Here you can see points

It’s easy to see in this image, but you can figure out if any two points are orthogonal using a dot product. This is because the dot product of two vectors is equal to the cosine of the angle between them. The cosine of $90^{\circ}$, or from now on using radians, $\pi/2$, is $0$, therefore if the dot product of two vectors is $0$ they are orthogonal.

We can extend Ruby’s Array class to add some methods for working with orthogonality and dot products. There is already a Vector class in Ruby which does this, but it will be easier to show what’s happening by adding methods to Array and using it as a vector.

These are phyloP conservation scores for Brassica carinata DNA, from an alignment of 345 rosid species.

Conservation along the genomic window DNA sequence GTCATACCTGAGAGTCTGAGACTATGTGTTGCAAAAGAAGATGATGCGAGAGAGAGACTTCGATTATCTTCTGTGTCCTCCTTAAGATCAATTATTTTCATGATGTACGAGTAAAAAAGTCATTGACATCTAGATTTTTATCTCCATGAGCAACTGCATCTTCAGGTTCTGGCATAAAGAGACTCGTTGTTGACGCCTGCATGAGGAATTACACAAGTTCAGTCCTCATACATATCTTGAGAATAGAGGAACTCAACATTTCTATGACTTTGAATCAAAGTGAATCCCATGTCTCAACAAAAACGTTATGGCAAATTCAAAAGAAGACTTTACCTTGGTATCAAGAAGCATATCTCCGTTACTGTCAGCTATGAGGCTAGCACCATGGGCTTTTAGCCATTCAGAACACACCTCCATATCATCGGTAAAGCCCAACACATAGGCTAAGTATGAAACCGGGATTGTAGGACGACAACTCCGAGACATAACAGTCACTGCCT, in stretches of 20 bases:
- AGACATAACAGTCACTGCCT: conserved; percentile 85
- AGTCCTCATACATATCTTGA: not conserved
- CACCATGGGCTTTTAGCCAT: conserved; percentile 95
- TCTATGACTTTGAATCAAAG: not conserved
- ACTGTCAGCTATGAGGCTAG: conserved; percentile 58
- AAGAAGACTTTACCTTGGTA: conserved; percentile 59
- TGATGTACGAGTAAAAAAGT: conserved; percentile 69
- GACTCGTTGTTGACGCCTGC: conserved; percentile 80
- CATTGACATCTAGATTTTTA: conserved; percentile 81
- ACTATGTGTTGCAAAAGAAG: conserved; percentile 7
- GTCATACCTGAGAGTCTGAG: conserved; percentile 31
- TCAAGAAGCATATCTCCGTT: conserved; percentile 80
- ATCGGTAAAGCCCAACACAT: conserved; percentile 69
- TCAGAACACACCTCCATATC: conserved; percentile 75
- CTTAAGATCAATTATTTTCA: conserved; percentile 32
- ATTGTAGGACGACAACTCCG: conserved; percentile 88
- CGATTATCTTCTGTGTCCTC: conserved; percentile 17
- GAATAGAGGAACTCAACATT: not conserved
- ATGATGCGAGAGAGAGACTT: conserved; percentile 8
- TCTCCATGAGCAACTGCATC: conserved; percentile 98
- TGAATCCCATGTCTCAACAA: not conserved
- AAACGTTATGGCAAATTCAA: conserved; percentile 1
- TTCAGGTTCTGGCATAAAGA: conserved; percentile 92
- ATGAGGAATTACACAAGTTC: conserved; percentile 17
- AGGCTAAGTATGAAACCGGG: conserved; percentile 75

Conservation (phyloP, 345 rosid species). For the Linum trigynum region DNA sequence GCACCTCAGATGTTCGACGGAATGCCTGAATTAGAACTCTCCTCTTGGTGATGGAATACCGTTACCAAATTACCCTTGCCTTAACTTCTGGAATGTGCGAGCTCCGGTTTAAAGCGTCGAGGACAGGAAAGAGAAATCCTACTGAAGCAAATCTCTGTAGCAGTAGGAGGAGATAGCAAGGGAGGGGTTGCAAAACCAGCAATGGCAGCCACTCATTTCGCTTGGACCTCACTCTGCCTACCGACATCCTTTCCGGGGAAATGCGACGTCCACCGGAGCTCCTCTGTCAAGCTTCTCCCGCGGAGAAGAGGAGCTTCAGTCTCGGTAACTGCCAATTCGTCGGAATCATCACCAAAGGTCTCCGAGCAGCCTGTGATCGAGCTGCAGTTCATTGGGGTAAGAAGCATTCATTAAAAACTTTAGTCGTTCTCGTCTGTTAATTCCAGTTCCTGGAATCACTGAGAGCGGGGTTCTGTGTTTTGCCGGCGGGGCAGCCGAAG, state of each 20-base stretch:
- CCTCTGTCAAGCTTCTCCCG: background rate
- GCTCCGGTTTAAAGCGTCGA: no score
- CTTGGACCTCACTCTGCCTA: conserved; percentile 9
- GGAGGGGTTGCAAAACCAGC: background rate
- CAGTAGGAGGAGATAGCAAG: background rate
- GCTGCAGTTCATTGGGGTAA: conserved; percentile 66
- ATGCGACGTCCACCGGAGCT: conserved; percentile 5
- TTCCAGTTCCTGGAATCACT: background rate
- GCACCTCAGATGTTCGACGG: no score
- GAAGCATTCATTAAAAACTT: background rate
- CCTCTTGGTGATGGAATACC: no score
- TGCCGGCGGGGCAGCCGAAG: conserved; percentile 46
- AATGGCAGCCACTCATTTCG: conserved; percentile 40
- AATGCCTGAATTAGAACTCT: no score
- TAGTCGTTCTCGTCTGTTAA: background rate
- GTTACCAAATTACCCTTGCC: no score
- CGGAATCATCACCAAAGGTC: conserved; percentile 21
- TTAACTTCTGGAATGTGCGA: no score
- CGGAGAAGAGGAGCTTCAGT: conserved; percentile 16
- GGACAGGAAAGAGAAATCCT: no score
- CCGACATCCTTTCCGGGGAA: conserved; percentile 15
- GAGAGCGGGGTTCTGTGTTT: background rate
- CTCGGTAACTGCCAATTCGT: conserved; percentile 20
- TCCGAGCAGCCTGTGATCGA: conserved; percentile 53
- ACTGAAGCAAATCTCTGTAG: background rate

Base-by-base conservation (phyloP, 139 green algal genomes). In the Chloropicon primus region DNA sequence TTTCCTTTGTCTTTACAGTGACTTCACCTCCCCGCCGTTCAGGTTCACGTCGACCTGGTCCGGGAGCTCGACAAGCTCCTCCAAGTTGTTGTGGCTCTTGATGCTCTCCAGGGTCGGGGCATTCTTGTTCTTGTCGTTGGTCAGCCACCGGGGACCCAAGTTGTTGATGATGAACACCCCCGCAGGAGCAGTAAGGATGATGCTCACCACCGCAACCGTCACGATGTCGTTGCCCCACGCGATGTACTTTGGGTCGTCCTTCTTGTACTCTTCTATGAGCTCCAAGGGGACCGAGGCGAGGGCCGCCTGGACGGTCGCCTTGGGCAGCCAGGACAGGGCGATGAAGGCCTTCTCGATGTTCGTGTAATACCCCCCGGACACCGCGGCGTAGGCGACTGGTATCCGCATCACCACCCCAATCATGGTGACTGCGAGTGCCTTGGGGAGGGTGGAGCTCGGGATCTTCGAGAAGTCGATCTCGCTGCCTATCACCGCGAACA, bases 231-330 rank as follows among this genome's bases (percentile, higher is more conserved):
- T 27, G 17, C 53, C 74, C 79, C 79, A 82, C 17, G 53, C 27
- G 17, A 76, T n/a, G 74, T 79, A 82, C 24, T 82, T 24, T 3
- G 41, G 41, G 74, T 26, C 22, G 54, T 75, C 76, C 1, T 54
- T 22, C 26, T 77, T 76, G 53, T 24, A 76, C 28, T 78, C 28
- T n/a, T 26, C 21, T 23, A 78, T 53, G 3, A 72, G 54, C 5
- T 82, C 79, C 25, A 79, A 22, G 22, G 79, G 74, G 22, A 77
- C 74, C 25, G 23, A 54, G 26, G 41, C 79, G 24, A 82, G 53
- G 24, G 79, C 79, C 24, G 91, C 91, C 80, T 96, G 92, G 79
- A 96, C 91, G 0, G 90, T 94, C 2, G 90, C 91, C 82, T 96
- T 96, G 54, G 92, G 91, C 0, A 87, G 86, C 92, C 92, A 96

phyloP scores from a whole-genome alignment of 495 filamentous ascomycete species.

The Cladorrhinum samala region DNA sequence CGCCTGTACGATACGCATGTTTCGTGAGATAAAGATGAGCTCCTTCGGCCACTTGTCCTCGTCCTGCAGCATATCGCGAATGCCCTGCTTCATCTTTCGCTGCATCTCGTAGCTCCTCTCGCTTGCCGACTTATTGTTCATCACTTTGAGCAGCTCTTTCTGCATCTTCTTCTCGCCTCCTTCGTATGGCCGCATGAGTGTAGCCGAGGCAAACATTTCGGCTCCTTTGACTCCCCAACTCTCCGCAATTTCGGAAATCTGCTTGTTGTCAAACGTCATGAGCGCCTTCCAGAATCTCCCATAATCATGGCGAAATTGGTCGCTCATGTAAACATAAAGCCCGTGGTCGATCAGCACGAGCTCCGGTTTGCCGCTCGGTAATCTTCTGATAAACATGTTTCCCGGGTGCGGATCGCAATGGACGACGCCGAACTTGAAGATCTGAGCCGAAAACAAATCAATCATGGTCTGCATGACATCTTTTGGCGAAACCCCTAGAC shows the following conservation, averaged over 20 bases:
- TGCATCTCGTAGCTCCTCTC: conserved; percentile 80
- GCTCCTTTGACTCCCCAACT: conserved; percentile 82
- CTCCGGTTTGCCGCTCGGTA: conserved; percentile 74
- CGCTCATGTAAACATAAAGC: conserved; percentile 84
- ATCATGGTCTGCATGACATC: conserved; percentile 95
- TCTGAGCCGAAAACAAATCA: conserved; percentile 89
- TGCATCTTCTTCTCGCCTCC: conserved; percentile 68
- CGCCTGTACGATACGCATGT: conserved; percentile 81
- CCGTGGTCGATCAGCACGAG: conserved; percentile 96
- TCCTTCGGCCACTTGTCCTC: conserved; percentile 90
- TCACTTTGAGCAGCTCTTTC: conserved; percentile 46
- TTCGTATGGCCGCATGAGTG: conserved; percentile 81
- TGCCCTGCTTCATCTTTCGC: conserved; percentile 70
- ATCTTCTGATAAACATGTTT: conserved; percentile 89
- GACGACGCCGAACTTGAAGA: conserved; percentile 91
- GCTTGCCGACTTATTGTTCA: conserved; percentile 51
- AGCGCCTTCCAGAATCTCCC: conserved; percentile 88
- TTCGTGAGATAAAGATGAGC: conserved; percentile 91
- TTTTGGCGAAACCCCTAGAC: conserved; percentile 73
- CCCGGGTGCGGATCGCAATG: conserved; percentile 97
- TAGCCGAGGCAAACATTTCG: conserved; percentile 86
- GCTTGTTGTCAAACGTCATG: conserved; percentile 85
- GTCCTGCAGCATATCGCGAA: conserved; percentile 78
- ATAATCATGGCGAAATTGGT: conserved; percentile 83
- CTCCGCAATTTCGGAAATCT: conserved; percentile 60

The formula for dot product is to multiply each element in the vector element-wise producing a third vector, then all elements of this resulting vector are summed.

## Audio as N-Dimentional Vectors

So it’s great to be able to calculate if 2D points are orthogonal and all, but what about audio and musical notes? How can we prove that an A 440hz note is orthogonal to A 880hz, and what about the other notes in the chromatic scale?

A pure note with no overtones being played is just air pressure oscillating back and forth at a specific number of times per second, or frequency. That can be modeled using a sinusoidal function like sine or cosine. Generating a cosine wave to represent A 440hz can be done with the equation $cos(2\pi \cdot 440 \cdot t)$ where $t$ is time in seconds.